Marriage is a social, religious, spiritual and/or legal union of individuals that creates kinship. This union may also be called matrimony, while the ceremony that marks its beginning is usually called a wedding and the married status created is sometimes called wedlock.
Marriage is an institution in which interpersonal relationships (usually intimate and sexual) are acknowledged by the state, by religious authority, or both. It is often viewed as a contract. Civil marriage is the legal concept of marriage as a governmental institution, in accordance with marriage laws of the jurisdiction. If recognized by the state, by the religion(s) to which the parties belong or by society in general, the act of marriage changes the personal and social status of the individuals who enter into it.
People marry for many reasons, but usually one or more of the following: legal, social, emotional, and economic stability; the formation of a family unit; procreation and the education and nurturing of children; legitimizing sexual relations;
Anthropologists have documented a diverse variety of marriage practices across different cultures. Many competing definitions of marriage have been proposed to capture its essential, cross-cultural characteristics.
In his three volume The History of Human Marriage (1921), Edward Westermarck defined marriage as "a more or less durable connection between male and female, lasting beyond the mere act of propagation till after the birth of the offspring."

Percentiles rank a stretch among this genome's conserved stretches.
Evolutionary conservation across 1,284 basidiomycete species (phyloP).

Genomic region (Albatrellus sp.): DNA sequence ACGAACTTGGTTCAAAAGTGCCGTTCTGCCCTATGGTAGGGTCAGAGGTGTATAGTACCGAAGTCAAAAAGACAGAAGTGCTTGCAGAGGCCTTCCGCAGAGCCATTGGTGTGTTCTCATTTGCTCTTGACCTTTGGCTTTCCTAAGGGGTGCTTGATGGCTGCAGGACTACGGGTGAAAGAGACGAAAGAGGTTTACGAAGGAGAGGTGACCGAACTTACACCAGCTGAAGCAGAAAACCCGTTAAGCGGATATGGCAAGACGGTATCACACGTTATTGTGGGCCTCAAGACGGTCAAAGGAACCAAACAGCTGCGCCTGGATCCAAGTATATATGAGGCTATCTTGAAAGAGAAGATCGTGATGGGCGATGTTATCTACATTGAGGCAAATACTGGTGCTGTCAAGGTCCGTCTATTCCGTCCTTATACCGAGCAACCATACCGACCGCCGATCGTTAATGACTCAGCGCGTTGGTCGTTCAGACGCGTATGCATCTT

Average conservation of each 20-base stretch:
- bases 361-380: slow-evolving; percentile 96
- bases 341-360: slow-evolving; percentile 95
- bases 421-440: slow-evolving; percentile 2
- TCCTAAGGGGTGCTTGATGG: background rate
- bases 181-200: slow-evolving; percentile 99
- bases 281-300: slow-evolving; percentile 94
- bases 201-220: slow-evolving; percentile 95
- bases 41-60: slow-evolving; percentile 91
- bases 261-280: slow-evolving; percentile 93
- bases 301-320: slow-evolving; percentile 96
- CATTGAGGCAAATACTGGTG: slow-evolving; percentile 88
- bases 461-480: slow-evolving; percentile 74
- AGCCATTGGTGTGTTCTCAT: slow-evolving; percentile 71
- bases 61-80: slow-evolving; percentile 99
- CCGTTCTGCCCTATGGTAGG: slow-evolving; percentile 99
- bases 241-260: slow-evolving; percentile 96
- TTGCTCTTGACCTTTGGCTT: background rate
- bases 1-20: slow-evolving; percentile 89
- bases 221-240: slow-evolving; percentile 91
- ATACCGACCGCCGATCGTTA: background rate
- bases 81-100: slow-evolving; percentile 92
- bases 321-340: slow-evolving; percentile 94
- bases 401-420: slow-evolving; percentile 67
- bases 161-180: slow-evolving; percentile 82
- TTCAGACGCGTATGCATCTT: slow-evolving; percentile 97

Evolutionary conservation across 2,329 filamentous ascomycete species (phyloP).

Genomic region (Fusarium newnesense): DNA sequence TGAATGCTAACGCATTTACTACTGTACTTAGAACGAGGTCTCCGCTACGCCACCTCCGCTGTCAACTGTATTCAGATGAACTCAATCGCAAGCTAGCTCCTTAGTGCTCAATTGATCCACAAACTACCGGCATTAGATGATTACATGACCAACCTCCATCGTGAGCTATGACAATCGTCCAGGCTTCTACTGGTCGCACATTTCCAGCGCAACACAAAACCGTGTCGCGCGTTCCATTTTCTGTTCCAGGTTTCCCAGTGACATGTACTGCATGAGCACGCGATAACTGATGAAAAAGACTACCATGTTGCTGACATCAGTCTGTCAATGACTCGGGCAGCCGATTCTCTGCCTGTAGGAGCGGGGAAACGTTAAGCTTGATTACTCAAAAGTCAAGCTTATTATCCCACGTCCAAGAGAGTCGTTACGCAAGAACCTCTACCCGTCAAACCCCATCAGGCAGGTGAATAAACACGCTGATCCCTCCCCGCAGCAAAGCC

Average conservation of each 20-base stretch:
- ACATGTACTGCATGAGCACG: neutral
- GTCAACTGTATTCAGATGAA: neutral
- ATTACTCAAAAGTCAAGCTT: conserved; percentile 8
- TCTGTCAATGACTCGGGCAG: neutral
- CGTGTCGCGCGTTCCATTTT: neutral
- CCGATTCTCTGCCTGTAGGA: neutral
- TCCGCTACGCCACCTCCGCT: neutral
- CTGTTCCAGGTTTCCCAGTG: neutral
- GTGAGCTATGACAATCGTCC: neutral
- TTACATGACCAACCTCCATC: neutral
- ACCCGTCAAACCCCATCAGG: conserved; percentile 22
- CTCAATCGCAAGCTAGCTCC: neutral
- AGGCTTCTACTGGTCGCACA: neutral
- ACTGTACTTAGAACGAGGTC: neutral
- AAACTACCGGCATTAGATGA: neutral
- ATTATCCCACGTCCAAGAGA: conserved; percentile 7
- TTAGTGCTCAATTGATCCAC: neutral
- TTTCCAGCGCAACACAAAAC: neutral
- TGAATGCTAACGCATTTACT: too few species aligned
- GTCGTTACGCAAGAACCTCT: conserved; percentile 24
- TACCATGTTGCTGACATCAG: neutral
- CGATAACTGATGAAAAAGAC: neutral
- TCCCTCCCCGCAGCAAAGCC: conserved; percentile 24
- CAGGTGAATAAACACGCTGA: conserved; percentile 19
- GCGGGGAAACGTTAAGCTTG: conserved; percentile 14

The anthropological handbook Notes and Queries (1951) defined marriage as "a union of a man and a woman such that children of the woman are recognized as legitimate by both parents." Because the Nuer of Sudan allow for female-female marriage, Kathleen Gough suggested "a woman and one or more other persons." Nuer female-female marriage is done to keep property within a family that has no sons; It's not a form of lesbianism. A legitimacy-based definition has been criticized as not being universal and as being circular.
Edmund Leach argued that no one definition of marriage applied to all cultures. He offered a list of ten rights associated with marriage, including sexual monopoly and rights with respect to children, with specific rights differing across cultures.
Duran Bell proposed that marriage has traditionally been characterized by sexual access rights, suggesting that modern societies which do not provide for such rights have moved toward a distinct institution.